almost exclusive concentration of minority. Contrary to the expectation of
Chicago school theory, black ghetto opposed to the ethnic enclave, was defined
as dually diluted minority of ethnics and no area were associated to them.  Kenneth Clark (1975 in Van Kempen 1998:11)
stated that ghetto exist due to the consequences of deliberate policy of those
who have power in mainstream society. He took as an example the black ghetto,
stating that, “the dark ghetto´s invisible walls have been erected by the white
society, by those who have power, both to confine those who have no power and
to perpetuate their powerlessness” (Van Kempen 1998:11).

Another
definition of ghetto is given by Van Amersfoort (1980 in Van Kempen1998: 1634).
He describes ghetto as an “institutionalized” residential area whose
inhabitants belong to one single ethnicity, religion or race and they do not
live in any other area. He wanted to emphasize the fact that people somehow are
forced to live together and they choose neither their dwellings nor the area
themselves. An important clue to exclusive policy is given from Van Kempen
(2003), as an example, in the case of Swedish municipalities, where, as a
result of a considerable number of anti-immigrant votes; housing associations
discriminate indirectly by stating that they do not have available dwellings in
certain areas or by simply asking high fees of registration.

Assimilation is
a difficult process to describe; indeed this paradigm took root from the model
of migration and ethnic relation in US. The Chicago school of ethnic and
residential segregation described this phenomenon as a natural process
triggered by arrival of immigrants groups. These groups were locating at the bottom
of the economic ladder and settled in the poorer areas of city. Accordingly,
segregation was considered a preliminary and temporary phase, where individuals
lived very disorganized life without any contact with the rest of population.
Assimilation process in inclusiveness indicates one sided adaption of people
into the society willingly; that can happen in different ways which are:
culturally partial adoption (individuals or group come resemble to host
society) structural (primary relation with members of host society) identificational – results
more functional because the longer individual will stay in host country the
higher will become the potential to climb social ladder ( Massey et al 1985) –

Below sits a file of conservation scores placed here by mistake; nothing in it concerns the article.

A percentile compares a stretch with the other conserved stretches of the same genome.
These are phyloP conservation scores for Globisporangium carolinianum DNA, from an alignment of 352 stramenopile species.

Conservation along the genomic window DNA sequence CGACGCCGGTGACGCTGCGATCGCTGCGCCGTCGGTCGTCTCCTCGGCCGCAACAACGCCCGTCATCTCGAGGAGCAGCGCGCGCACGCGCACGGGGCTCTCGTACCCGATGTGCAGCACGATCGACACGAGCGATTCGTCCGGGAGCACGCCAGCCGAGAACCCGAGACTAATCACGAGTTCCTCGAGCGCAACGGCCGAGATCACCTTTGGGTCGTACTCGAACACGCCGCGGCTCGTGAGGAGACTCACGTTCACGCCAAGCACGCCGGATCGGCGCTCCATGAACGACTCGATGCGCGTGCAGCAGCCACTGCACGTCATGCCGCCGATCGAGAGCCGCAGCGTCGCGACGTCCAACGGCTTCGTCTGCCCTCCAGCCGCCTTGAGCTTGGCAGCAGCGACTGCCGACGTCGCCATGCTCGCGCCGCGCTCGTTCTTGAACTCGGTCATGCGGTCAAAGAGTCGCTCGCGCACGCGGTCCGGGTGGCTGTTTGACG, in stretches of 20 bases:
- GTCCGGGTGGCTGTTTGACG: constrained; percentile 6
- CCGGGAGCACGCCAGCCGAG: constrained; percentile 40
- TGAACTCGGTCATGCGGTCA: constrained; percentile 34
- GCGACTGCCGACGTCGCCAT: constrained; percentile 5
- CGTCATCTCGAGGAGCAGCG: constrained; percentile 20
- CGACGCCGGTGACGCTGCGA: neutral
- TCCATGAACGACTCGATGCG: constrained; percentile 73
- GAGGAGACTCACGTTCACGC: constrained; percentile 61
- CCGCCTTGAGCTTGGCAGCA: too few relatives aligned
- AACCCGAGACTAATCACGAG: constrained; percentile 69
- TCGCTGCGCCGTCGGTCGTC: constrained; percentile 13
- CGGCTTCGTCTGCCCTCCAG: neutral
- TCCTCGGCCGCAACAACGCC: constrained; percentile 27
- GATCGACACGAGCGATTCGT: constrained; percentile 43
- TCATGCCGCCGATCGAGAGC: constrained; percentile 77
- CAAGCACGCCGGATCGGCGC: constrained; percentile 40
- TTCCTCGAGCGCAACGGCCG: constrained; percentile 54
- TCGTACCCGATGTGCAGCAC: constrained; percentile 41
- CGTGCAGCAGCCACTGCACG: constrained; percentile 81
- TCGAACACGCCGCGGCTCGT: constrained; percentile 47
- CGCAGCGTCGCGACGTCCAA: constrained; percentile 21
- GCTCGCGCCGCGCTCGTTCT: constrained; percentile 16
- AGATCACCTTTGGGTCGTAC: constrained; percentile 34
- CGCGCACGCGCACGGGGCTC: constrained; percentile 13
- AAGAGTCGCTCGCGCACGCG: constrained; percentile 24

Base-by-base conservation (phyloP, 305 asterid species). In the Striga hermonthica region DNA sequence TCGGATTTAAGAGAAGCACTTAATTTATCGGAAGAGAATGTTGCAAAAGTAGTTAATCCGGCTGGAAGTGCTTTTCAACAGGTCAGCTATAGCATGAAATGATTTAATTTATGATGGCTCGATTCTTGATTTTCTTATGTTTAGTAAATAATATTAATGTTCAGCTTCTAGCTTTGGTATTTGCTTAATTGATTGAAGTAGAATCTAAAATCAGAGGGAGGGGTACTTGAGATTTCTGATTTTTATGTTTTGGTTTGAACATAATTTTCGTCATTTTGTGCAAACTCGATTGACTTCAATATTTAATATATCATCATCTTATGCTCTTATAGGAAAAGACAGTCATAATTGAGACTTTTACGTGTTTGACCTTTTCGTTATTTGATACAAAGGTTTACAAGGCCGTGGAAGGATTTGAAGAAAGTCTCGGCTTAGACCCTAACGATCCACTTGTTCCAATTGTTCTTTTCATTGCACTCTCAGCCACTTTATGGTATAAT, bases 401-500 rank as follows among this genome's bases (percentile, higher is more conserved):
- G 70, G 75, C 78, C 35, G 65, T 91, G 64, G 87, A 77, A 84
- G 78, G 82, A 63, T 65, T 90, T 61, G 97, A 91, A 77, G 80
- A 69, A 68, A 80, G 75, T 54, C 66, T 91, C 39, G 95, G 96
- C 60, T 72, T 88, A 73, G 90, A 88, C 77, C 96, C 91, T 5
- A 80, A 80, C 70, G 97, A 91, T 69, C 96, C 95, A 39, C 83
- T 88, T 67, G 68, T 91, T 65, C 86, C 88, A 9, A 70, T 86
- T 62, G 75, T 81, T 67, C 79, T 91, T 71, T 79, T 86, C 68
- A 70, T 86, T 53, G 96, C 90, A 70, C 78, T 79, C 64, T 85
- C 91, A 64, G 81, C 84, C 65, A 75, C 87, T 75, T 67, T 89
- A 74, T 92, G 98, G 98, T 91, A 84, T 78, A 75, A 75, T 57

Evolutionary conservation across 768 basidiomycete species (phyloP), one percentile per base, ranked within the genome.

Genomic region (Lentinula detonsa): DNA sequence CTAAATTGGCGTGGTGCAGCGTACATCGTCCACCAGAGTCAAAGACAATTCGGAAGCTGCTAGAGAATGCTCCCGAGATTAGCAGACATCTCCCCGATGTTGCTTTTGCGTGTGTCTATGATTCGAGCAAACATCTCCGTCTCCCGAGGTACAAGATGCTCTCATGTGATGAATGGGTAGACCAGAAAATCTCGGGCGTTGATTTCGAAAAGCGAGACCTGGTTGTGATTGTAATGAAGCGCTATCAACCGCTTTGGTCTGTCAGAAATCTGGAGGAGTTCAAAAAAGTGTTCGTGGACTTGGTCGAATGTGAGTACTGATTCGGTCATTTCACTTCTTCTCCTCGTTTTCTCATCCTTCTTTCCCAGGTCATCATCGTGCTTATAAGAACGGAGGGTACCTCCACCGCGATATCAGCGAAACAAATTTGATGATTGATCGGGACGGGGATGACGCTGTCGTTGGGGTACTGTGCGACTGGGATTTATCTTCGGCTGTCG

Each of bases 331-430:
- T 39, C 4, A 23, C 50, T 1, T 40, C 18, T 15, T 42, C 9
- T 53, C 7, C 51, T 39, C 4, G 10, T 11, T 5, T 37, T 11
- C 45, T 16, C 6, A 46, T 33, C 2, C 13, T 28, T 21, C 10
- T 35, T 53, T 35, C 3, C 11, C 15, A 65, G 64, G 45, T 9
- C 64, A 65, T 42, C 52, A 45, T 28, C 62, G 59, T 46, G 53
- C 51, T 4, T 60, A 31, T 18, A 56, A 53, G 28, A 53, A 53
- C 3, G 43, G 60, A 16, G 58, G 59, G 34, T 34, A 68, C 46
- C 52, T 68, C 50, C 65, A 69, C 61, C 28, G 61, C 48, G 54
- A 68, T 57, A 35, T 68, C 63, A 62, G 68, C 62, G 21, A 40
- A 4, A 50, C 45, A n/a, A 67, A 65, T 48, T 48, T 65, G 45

martial, attitude (minority targeted ) behavioral( discrimination against the
minority) and civic – indicate total 
inclusion without conflicts (Gordon Milton 1964). Basically assimilation
argues disappearance through confirming the dominant structure or miring
different groups through a spatial diffusion (Peach 2010: 585).Integration
instead is positive net to accommodate minorities in wider societies, in spite
of higher risks of segregation, social encapsulation and residential
concentrations and separations remain. Jose´Diaz (1993) introduces the model of
integration defining it as the access of minorities in all fields of a society,
focusing, therefore, on social and networks relations that maintain proper
identity. He divided this process into primary and secondary integration. The
first one was described as partial or complete equalities with natives, while
the second one was the highest level of equality, having all the qualitative
characteristics for self-support. Integration is a form of inclusiveness of
individuals, into the host society while accommodating positively members of
different groups.

Segregation is
explained on the basis of the exogenous causes, as a consequence of attenuation
of rejection and of reciprocal ratios; and of endogenous cause such as forms of
solidarity, of assistance, reciprocity, within a group and preservation of
cultural activity. Therefore, the various perspectives of analysis have
highlighted the negative and the positive aspects, linked to the advantages and
disadvantages that spatial concentration can imply.  Thus is affects positively and negatively on exclusion, distinction and separation of individuals
or group in the same city often these people are victim of inequality in
opportunities and different social field in a group or society. If form one
hand, spatial segregation, as an advantage, results emergence and preservation
of minority cultures and helps to keep and to maintain ethnic networks
stimulating entrepreneurship among a group, 
From other hand, it impacts negatively on School system, for an instance
children with foreign background have less possibility to get good education if
they live in a concentration area. Therefore people will be limited in
intellect and will not be able to improve, instead it will become “harder for
children living in such areas to become fluent in the majority language”
(Ballard 1990 in Van Kempen 1998).  As a
result that area occupied by unique group with same characteristic culturally
and linguistically will not benefit their children, who will be obliged to
communicate with same skills, thus huge risk and disadvantage for further
integration into the host society. Furthermore, continued permanency in
stagnated areas will bring negative image to the district, by restricting the
social mobility of whole classes of people and it can also have an effect on
commercial facilities by limiting strongly any possibility to improve economic
situation.